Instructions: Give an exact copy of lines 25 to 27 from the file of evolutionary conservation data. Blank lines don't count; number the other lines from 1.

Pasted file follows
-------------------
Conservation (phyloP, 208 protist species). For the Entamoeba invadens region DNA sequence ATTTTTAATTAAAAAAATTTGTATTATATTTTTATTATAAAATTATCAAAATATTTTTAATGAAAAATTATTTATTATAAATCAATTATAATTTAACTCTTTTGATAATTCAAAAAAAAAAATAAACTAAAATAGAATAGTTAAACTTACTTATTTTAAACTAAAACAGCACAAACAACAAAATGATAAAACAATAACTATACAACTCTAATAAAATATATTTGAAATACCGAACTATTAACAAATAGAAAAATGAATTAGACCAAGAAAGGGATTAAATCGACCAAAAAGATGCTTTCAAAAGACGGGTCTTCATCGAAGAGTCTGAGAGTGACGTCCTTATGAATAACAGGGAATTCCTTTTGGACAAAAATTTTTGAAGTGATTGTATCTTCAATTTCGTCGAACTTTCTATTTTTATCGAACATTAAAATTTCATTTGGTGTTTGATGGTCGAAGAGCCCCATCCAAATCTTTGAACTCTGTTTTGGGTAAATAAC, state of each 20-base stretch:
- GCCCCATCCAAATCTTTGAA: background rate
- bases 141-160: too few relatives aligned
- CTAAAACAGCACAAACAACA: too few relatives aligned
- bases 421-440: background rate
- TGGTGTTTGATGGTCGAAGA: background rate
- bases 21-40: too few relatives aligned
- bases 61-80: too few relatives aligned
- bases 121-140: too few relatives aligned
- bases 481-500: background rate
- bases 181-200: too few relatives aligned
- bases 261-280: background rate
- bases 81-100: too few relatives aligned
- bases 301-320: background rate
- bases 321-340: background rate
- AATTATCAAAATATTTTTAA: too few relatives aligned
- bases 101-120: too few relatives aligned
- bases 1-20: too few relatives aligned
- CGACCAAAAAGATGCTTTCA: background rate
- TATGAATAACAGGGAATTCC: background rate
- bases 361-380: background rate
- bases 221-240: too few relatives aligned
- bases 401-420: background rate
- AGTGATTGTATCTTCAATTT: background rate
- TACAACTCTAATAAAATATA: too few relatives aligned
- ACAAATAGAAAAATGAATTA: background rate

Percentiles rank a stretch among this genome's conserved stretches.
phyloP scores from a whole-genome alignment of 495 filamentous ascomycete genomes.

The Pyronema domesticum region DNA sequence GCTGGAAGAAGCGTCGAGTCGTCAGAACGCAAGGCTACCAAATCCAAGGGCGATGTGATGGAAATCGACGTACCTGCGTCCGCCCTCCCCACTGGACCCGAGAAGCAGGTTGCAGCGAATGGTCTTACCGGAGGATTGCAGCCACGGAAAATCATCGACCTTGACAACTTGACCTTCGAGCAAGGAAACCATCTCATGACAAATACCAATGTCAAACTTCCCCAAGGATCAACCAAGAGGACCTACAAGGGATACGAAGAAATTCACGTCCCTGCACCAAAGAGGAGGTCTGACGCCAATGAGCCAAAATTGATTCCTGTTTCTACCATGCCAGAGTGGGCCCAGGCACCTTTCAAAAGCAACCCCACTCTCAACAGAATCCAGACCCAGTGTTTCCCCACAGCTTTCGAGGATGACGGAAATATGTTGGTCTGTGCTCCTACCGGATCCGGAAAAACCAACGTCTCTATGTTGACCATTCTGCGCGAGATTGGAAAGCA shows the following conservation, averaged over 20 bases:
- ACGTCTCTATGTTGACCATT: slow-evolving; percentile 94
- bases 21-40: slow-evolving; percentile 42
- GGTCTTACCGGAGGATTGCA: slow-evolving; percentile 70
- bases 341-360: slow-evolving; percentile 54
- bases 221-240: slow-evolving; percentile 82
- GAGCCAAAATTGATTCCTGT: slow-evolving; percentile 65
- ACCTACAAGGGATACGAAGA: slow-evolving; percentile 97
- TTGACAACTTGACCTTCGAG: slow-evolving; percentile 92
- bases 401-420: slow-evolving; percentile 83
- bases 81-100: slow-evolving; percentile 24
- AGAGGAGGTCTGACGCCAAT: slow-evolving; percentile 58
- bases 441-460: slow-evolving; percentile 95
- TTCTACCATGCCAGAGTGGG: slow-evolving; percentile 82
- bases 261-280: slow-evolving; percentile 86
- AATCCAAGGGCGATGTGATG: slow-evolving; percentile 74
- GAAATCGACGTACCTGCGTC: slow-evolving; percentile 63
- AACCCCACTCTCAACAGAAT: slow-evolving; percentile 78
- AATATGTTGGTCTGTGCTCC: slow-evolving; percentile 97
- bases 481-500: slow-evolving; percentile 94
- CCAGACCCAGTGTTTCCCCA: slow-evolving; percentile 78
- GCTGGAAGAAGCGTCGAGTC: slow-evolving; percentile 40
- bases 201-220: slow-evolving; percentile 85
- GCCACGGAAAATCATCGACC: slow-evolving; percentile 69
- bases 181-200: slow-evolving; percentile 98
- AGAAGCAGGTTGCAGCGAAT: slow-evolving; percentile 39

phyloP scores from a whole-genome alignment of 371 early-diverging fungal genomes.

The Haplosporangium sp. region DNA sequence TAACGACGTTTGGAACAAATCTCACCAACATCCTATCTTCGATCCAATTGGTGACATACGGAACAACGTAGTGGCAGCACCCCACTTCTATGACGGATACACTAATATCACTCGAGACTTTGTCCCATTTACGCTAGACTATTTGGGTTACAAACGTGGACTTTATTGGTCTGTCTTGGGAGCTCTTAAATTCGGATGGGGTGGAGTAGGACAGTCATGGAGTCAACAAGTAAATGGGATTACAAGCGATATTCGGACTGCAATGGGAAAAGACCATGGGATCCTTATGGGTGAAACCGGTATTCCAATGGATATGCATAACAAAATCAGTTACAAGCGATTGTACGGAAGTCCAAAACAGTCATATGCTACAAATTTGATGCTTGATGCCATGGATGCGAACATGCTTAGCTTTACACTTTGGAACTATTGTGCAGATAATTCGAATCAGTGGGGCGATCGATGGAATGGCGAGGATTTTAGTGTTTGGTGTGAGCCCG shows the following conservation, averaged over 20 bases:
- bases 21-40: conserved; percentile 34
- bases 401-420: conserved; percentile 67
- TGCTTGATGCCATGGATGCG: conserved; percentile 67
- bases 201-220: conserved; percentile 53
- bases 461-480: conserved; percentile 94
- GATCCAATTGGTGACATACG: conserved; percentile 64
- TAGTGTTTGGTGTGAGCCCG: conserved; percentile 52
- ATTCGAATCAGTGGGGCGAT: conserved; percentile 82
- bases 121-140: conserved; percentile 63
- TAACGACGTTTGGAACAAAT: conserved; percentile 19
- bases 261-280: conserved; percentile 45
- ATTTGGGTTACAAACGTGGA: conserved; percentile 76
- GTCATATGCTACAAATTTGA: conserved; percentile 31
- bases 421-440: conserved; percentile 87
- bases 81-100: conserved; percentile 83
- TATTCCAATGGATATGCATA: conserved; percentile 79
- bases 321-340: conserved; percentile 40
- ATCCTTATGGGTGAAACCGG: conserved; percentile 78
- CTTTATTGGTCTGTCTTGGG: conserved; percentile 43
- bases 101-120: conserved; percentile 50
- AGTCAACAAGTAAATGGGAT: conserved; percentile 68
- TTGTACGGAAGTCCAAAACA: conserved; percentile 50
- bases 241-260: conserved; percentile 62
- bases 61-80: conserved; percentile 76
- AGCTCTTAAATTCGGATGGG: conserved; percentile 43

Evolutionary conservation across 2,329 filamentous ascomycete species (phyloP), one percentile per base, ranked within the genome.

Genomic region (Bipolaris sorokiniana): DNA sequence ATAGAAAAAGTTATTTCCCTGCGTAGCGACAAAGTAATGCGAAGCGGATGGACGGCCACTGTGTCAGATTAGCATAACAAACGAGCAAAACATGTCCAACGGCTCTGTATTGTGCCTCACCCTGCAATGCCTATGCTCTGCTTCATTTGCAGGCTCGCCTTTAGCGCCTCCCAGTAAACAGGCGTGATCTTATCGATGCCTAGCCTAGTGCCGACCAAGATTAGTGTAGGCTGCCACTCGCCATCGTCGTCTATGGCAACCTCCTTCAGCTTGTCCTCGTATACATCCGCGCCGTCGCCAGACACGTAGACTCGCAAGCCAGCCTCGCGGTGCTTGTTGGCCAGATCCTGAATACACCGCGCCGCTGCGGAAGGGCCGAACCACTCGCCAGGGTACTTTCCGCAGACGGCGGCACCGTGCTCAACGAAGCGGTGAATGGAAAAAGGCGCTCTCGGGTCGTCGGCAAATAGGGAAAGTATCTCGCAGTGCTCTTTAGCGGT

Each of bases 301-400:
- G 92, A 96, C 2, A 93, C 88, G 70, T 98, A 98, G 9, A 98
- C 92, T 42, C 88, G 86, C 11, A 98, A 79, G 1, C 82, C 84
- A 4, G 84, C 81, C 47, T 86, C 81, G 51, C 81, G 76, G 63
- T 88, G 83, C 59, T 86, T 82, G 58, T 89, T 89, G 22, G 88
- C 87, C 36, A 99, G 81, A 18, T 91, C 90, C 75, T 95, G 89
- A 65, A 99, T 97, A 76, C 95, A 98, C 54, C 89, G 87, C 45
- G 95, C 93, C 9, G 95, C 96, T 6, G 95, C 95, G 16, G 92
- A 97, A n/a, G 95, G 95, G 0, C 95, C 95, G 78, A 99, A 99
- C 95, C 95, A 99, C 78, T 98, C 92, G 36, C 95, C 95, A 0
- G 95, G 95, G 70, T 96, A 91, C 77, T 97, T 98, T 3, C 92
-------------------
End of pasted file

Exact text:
- TACAACTCTAATAAAATATA: too few relatives aligned
- ACAAATAGAAAAATGAATTA: background rate

Percentiles rank a stretch among this genome's conserved stretches.